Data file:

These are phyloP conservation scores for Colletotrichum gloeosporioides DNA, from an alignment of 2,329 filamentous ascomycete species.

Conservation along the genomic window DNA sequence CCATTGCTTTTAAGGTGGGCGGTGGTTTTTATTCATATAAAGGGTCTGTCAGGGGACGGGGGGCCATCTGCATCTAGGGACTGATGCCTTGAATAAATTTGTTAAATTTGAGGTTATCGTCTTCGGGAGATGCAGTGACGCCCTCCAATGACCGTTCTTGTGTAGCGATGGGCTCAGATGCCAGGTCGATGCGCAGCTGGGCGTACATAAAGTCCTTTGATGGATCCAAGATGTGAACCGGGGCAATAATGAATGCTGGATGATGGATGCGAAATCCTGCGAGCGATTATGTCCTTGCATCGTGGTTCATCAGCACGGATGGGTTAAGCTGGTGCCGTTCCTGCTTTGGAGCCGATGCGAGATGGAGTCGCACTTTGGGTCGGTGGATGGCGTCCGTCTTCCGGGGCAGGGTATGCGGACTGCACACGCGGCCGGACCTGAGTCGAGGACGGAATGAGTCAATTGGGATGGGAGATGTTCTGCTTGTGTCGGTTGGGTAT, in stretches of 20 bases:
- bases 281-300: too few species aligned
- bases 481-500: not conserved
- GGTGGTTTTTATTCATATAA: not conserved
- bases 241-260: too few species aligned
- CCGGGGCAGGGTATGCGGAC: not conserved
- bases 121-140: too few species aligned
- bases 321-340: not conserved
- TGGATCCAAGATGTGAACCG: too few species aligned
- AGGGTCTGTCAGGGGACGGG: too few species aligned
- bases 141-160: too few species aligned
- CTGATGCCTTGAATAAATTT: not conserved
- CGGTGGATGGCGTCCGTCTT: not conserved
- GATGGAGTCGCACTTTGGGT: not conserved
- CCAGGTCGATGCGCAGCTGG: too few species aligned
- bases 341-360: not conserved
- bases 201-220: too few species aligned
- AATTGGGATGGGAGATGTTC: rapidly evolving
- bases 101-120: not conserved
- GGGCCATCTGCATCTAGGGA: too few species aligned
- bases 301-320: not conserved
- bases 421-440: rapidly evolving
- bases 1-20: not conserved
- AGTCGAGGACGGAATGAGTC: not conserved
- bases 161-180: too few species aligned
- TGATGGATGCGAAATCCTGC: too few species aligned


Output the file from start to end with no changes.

These are phyloP conservation scores for Colletotrichum gloeosporioides DNA, from an alignment of 2,329 filamentous ascomycete species.

Conservation along the genomic window DNA sequence CCATTGCTTTTAAGGTGGGCGGTGGTTTTTATTCATATAAAGGGTCTGTCAGGGGACGGGGGGCCATCTGCATCTAGGGACTGATGCCTTGAATAAATTTGTTAAATTTGAGGTTATCGTCTTCGGGAGATGCAGTGACGCCCTCCAATGACCGTTCTTGTGTAGCGATGGGCTCAGATGCCAGGTCGATGCGCAGCTGGGCGTACATAAAGTCCTTTGATGGATCCAAGATGTGAACCGGGGCAATAATGAATGCTGGATGATGGATGCGAAATCCTGCGAGCGATTATGTCCTTGCATCGTGGTTCATCAGCACGGATGGGTTAAGCTGGTGCCGTTCCTGCTTTGGAGCCGATGCGAGATGGAGTCGCACTTTGGGTCGGTGGATGGCGTCCGTCTTCCGGGGCAGGGTATGCGGACTGCACACGCGGCCGGACCTGAGTCGAGGACGGAATGAGTCAATTGGGATGGGAGATGTTCTGCTTGTGTCGGTTGGGTAT, in stretches of 20 bases:
- bases 281-300: too few species aligned
- bases 481-500: not conserved
- GGTGGTTTTTATTCATATAA: not conserved
- bases 241-260: too few species aligned
- CCGGGGCAGGGTATGCGGAC: not conserved
- bases 121-140: too few species aligned
- bases 321-340: not conserved
- TGGATCCAAGATGTGAACCG: too few species aligned
- AGGGTCTGTCAGGGGACGGG: too few species aligned
- bases 141-160: too few species aligned
- CTGATGCCTTGAATAAATTT: not conserved
- CGGTGGATGGCGTCCGTCTT: not conserved
- GATGGAGTCGCACTTTGGGT: not conserved
- CCAGGTCGATGCGCAGCTGG: too few species aligned
- bases 341-360: not conserved
- bases 201-220: too few species aligned
- AATTGGGATGGGAGATGTTC: rapidly evolving
- bases 101-120: not conserved
- GGGCCATCTGCATCTAGGGA: too few species aligned
- bases 301-320: not conserved
- bases 421-440: rapidly evolving
- bases 1-20: not conserved
- AGTCGAGGACGGAATGAGTC: not conserved
- bases 161-180: too few species aligned
- TGATGGATGCGAAATCCTGC: too few species aligned